When something boosts your mood, your brain releases neurotransmitters like serotonin, dopamine and oxytocin. Studies have shown the simple act of smiling can release some of those chemicals — and the feeling is contagious. Smile to a room full of coworkers, for example, and others will likely do the same.
That’s an easy way to help create a happier workplace. But it’s not the only factor involved in building a fulfilling career. So what are the rest?
That’s one question Arizona State University alumna Melanie Katzman addresses in her new book, “Connect First: 52 Simple Ways to Ignite Success, Meaning, and Joy at Work.”
As a graduate student at The College, her trailblazing research into bulimia was one of the first studies to focus on the topic and led to the first treatment manual for professionals.
She went on to build a clinical psychology practice of her own, and her passion for research also led her down another path as a consultant on workplace diversity and women in leadership. She founded Katzman Consulting in 1999 and has since worked with some of the largest companies and government institutions in the world.
Katzman recently came back to ASU to talk with psychology students about that journey. Now she says her book, to be released Oct. 22 by McGraw-Hill, is the coalescence of her multifaceted career.
“I've had the unusual position of being a psychologist seeing people individually in my clinical practice, and often on the same day going across town to see people in their offices as a consultant,” she said. “The book is really a combination of my experience and insights operating in these two very different spheres — I really wanted to decode and help people understand what makes themselves and others tick at work.”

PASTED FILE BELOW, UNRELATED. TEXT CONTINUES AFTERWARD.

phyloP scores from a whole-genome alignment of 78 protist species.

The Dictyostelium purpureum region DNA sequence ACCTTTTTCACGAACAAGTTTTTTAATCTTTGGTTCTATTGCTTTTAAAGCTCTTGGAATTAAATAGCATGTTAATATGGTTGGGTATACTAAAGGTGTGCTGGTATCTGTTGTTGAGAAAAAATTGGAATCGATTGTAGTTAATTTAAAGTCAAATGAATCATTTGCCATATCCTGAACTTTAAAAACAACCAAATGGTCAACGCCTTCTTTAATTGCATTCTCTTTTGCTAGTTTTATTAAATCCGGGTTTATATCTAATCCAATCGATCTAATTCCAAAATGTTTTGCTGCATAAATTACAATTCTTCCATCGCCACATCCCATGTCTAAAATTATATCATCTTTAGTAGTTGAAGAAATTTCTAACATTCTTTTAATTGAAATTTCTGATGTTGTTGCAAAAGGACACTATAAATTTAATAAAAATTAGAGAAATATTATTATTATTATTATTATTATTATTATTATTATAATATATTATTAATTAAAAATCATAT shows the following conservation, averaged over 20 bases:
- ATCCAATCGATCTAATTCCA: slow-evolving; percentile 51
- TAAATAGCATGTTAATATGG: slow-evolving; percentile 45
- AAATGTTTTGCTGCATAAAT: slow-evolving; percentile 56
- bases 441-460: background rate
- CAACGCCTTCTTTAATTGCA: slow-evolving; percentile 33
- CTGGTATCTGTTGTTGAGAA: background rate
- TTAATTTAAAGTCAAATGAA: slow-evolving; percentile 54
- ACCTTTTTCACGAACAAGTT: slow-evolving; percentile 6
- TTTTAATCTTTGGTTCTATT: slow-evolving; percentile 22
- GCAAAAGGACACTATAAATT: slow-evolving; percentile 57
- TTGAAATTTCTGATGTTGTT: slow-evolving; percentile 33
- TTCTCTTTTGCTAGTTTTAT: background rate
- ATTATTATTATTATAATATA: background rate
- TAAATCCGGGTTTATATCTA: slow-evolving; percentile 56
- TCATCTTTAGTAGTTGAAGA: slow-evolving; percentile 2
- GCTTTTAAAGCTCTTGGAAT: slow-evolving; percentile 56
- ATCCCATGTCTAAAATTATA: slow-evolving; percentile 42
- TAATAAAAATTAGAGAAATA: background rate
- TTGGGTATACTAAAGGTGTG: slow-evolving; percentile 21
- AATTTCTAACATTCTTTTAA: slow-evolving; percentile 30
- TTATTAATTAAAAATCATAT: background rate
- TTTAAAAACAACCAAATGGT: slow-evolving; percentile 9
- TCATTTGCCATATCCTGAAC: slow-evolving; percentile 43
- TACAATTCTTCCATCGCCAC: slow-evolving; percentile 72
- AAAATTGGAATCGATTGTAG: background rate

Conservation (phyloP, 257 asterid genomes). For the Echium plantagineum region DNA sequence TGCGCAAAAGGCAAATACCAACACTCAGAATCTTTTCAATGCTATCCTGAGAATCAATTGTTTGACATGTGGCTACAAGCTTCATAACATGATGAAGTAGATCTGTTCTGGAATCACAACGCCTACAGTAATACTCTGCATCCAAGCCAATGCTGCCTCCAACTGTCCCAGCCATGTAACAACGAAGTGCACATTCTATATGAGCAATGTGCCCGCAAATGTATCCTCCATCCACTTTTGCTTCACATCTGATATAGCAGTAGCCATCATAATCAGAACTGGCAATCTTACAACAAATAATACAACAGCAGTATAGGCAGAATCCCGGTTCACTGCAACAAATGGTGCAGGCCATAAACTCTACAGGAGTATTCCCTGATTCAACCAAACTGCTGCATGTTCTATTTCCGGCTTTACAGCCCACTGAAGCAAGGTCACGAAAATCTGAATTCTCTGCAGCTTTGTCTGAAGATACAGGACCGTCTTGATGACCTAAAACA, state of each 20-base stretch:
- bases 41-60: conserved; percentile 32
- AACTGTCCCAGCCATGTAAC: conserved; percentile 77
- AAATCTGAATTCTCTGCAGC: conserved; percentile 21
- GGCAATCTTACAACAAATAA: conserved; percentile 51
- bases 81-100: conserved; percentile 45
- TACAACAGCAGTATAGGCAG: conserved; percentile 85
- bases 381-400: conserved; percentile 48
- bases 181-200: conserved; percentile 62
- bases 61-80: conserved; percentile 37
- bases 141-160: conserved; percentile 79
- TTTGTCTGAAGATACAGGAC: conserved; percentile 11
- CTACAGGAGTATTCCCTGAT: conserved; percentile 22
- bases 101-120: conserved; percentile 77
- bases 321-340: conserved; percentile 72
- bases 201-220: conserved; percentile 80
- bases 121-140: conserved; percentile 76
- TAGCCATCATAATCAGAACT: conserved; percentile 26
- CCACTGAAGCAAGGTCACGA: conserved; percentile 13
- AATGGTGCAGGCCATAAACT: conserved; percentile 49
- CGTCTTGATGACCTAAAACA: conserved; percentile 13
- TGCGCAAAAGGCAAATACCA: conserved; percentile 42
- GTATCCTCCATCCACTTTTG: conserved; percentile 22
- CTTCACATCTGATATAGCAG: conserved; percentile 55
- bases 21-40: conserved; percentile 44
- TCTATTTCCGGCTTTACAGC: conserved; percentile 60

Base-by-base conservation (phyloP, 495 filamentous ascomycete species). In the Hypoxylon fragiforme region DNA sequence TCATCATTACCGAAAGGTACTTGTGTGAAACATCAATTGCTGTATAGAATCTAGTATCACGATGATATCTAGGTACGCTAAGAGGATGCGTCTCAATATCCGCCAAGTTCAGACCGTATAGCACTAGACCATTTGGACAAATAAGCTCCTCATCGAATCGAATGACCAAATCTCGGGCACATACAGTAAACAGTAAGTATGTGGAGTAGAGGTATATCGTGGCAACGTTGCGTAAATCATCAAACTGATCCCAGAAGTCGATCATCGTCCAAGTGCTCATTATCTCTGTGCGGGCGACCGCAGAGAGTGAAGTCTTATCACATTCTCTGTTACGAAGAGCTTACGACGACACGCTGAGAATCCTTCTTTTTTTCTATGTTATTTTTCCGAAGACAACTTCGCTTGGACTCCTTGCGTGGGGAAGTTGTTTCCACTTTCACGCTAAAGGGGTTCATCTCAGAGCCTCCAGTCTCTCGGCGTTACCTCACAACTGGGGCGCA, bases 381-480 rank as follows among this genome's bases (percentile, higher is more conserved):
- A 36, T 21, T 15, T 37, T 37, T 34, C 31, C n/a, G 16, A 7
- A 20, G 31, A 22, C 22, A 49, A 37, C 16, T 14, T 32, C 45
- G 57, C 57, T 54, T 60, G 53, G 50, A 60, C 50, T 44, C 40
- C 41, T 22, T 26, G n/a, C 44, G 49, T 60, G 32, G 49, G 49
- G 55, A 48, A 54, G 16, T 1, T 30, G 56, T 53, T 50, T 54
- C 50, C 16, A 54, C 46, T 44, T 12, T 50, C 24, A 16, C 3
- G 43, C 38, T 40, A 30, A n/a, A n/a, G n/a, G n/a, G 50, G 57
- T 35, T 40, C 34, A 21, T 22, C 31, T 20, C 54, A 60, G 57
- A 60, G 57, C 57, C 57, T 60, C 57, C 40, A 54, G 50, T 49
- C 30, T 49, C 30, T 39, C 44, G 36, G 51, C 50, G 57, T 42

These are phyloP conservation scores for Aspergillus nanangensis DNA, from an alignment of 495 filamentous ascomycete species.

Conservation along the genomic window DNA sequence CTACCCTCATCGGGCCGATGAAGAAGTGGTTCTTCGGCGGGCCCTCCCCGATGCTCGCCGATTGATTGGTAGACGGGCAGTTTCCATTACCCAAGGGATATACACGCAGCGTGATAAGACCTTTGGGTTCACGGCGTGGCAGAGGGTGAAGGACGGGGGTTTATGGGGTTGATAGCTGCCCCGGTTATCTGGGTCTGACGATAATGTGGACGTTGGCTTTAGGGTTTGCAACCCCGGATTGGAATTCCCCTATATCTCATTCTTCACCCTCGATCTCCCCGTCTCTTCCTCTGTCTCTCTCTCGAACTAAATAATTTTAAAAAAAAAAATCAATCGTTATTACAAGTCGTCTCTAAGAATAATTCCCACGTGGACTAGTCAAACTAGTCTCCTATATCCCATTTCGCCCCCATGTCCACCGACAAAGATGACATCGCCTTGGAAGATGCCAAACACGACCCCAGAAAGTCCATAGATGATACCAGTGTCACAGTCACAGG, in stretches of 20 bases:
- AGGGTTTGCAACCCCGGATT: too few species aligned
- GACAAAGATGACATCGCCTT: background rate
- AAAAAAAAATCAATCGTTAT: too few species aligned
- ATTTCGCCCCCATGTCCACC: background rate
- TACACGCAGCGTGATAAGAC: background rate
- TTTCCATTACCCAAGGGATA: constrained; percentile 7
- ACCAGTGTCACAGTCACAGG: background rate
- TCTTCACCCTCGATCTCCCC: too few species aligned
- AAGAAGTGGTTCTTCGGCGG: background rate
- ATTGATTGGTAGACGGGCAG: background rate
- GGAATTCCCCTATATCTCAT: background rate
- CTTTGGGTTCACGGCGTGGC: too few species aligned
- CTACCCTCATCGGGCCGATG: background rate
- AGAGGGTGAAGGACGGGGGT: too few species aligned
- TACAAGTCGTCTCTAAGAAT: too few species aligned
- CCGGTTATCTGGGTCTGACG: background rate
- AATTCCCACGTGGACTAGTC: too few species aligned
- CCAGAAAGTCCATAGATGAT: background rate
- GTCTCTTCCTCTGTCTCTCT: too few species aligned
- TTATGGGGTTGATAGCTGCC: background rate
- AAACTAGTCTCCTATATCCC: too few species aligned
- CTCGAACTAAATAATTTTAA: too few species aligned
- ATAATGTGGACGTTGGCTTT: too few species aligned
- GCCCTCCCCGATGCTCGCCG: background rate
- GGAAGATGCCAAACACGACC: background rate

We caught up with Katzman to hear more about the psychology of satisfaction in the workplace and how her experience informed the book.
Question: You have spent 30 years juggling psychology, research and consultancy roles. How did this unique combination lead to your writing about the workplace in this way?
Answer: I’ve spent a lot of time both working with individuals as a psychologist and working in offices with groups of employees and leaders as a consultant. One of the things that struck me is that people in my clinical office would talk about feeling devalued, unmotivated and detached at work. Then as a consultant, I’d hear the same kinds of things from people trying to manage and lead their organizations.
I realized that the people who are concerned about not getting what they want out of work are often the same people who are in positions that could actually make a difference about how people feel about work. People weren’t realizing that there are often very simple things that can make a huge difference in their lives. I wanted this book to serve as a tool kit for how to do the right thing for yourself and others around you.
Q: Dual careers in workplace consulting and clinical psychology might not seem like the most natural combination to some people. How did you end up becoming involved in both tracks?